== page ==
We all know that one of the major causes of the current economic situation is the decline of home values and the subsequent turmoil this reigns upon the financial system. I’m not going to quote any numbers here or research. If you want to read more details, then go read this.
Taxes were very high, but no real revenue was coming in. That’s because the system of taxes at that time was an early form of income tax that centered on the government taking a large percentage of a farmer’s crops.
So Ching Ti did something bold and innovative: he cut taxes.
Overnight, taxes went from over 50% down to about 3%. Farmers, who had fled to the hills to escape draconian tax rates, now came home and began farming again. To make a long story short, Ching Ti’s greatest problem while governing was trying to keep all the grain in his barns from spoiling.
It seems that ancient Chinese history is good for more than just cutesy script on a fortune cookie.
When I got the idea to write this article, I thought it would be good to do a little research on alchemy. After a bit of reading from various Wikipedia entries, my favorite source for encyclopedic information, my ignorance on the subject was apparent. However, what I learned only reinforced my premise.
The word “nationalization” has put fear and trembling into the American marketplace, and understandably so. It rings of socialism, of the European model, of the Third-Way progressive compromise. It’s the death knell of the American form of free-market capitalism that is the foundational pillar beneath our symbolic hegemony over the rest of the world.
Apparently our current administration and its Congress don’t believe this for a minute, because they haven’t yet caught onto the fact that the word needs more than just denial; it needs replacement.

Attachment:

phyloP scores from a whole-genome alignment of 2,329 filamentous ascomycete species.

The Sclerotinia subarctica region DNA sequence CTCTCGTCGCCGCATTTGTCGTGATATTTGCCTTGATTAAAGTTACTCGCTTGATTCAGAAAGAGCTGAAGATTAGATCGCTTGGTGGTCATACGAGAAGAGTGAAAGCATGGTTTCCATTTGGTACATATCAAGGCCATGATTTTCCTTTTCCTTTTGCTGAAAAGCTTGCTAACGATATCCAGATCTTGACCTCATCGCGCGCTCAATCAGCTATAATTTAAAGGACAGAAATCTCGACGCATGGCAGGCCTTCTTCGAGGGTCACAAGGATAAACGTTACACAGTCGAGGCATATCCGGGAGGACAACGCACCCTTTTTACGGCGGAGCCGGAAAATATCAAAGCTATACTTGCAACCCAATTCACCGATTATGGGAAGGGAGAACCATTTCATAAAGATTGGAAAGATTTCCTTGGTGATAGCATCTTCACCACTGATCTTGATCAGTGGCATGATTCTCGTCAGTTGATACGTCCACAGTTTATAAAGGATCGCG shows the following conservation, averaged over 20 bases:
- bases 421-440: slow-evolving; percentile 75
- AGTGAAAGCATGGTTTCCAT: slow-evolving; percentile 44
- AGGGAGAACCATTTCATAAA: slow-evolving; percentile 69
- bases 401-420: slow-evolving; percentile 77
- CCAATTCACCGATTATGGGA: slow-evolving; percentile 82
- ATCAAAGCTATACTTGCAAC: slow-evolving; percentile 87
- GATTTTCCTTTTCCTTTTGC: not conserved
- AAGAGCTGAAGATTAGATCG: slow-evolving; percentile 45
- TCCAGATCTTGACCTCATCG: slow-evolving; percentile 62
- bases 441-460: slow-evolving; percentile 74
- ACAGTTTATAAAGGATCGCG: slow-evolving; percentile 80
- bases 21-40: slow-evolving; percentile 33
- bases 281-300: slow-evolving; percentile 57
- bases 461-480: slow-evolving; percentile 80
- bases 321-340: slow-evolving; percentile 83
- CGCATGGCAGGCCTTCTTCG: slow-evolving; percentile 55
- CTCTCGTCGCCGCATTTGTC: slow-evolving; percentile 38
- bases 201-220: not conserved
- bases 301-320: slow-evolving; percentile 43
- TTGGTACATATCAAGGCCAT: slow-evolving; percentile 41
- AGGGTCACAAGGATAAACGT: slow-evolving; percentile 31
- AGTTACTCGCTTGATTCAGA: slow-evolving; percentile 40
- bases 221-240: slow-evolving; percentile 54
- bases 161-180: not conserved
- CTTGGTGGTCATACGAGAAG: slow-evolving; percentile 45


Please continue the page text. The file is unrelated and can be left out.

In a class today, several female students brought up a Powerpoint presentation on feminism. There were really good points presented about wage gaps for women, oppression in Muslim countries and negative images of women in culture.
However, it was disappointing to hear one of the presenters talk about how gender roles are socially contrived. In an era after Republicans for decades clobbered Democrats in part by exploiting the bizarre approach to social issues that the Left often presents, only losing recently due to their own mistakes and the emergence of the uber-charismatic Barack Obama, nonsense like this is still being touted.
Before you write a lengthy response to the title of this blog and accuse me of supporting ‘greed’ and the ‘ultra-rich,’ allow me to explain myself.
Big government has led us into a situation that I can’t see ending well. Public outcry against excessive executive salary has been going on for years. “Why should they make $1,000,000 and the worker only make $20,000?” “They don’t do more than the average worker!” The comments go on and on and on. I think people need to look at this from a totally different perspective instead of believing they are getting jipped or ripped off.
Barron’s has an article by Alan Abelson that expresses my sentiments better than I could today. Here’s the crux:
House prices, in our bloodshot view, have another 20% or so to fall before hitting bottom and, at the earliest, we’re talking sometime next year. And, possibly more important, a meaningful brightening of the current, profoundly bleak jobs picture, isn’t in the cards for certainly as long, if not longer.
A sad assessment of affairs, with which I agree.
In The Atlantic, Andrew Sullivan sums up neoconservatives as essentially advocates for an Israel-centered American foreign policy:
I have recently discovered the awesomeness that is Google Reader and through this have subscribed to the “Introduced Legislation” feed from GovTrack. So, practically every other day I’m treated to at least 50+ new pieces of legislation that our intrepid government representatives have introduced in the House of Senate. Here are a few that have popped up in the last week or so (yes, there is little that our federal government has not stuck its nose into)—
There you will find that in 2007, Congress allotted $400 million for public broadcasting. While $400 million is not alot in the face of $1 trillion stimulus packages or $700 billion bailouts, it is a healthy sum of money. Think of how many students could get aid for their college tuition from that money or how many MRI machines could be bought for hospitals. If you don’t like that, imagine how much could be returned directly to taxpayers.
Instead, it’s going to be pay for Wait, Wait, Don’t Tell Me! Wow, what a critical spending priority.